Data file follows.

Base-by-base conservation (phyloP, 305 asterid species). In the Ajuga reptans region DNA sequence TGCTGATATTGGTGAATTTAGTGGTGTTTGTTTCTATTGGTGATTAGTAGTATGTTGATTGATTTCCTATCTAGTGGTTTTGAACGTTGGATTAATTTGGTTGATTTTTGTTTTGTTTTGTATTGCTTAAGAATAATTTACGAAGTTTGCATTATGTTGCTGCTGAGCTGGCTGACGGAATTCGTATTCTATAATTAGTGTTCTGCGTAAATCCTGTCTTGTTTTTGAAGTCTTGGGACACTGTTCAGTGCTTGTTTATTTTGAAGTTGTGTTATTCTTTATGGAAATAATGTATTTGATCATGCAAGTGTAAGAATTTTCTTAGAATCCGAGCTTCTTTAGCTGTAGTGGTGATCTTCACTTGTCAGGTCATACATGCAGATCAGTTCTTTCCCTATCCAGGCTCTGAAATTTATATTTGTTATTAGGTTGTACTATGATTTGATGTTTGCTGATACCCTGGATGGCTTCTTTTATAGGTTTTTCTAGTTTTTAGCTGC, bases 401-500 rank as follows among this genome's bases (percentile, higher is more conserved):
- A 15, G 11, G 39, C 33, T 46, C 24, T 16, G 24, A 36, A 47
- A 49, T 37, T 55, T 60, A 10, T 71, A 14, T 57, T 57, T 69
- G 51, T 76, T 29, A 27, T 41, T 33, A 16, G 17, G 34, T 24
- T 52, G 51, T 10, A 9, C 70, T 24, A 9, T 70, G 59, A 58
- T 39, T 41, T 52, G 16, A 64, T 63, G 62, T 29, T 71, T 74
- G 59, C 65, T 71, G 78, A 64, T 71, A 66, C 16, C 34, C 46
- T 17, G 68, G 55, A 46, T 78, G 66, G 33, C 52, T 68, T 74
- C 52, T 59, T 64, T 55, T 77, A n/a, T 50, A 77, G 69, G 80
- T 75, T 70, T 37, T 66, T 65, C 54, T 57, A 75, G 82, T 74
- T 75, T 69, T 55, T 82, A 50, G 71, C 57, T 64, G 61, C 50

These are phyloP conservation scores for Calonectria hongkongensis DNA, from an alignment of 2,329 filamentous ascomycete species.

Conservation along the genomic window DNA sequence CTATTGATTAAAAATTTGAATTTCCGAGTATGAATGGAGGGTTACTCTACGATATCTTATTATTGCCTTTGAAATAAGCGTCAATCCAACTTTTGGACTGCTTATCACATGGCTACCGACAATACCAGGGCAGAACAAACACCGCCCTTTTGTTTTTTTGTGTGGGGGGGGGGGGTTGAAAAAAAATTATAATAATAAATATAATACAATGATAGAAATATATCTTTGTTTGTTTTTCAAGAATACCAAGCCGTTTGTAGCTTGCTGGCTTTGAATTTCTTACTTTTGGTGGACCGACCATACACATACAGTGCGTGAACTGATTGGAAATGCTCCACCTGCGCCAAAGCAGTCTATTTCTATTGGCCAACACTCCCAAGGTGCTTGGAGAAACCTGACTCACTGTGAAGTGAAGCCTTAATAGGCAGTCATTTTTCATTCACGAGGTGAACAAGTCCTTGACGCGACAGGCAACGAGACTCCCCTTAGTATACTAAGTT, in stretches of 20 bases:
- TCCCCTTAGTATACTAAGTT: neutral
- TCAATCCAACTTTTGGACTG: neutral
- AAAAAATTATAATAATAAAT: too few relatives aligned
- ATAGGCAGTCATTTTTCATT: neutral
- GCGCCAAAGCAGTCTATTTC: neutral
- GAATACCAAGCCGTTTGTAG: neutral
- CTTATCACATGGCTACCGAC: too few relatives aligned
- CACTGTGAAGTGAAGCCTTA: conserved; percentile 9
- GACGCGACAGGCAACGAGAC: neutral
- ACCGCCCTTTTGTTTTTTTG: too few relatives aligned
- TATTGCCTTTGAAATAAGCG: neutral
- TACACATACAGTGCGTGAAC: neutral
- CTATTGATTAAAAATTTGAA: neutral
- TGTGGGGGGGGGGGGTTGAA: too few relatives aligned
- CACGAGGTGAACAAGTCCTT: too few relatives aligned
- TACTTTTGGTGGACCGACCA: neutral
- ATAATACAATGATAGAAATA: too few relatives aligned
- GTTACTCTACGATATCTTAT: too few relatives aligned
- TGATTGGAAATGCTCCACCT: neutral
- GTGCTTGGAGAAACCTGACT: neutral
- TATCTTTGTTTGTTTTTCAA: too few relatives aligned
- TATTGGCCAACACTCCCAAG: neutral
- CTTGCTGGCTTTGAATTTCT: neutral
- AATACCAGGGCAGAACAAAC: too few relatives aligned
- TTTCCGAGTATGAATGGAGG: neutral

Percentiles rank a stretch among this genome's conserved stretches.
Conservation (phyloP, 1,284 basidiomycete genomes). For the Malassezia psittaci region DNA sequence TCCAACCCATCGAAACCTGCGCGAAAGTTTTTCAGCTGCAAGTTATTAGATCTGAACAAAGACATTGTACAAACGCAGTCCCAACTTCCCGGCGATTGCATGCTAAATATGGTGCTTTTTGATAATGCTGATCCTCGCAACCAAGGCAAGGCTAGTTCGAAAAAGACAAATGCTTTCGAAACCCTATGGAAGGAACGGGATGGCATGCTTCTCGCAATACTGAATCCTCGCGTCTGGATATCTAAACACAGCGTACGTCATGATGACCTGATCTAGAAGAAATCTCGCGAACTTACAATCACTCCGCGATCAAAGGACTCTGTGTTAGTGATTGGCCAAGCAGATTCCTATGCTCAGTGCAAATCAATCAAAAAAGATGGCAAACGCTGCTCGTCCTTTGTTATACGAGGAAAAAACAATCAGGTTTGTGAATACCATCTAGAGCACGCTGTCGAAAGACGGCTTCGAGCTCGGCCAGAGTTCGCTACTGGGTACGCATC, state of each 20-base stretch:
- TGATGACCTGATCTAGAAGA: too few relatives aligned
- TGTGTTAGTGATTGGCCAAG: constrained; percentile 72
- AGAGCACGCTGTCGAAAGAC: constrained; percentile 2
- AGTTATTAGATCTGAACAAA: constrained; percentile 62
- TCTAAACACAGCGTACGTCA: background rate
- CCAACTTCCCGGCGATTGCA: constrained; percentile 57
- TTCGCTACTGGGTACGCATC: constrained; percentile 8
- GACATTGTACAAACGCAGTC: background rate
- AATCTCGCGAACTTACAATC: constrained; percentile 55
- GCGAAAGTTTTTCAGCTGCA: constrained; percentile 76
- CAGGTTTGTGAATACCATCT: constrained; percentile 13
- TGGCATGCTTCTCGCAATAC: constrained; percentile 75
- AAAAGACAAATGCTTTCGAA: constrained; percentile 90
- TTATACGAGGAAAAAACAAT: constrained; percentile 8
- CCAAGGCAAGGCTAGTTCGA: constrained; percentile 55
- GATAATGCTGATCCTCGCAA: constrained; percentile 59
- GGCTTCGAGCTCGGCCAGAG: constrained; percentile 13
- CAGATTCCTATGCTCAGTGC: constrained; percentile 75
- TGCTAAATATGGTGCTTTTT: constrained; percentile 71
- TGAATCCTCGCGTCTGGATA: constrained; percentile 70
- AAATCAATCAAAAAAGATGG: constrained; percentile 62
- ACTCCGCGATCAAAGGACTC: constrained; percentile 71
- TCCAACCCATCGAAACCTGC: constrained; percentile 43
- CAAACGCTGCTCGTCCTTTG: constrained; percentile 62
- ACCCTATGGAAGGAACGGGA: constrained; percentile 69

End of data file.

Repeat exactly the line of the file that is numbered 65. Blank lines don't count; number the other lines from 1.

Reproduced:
- ACCCTATGGAAGGAACGGGA: constrained; percentile 69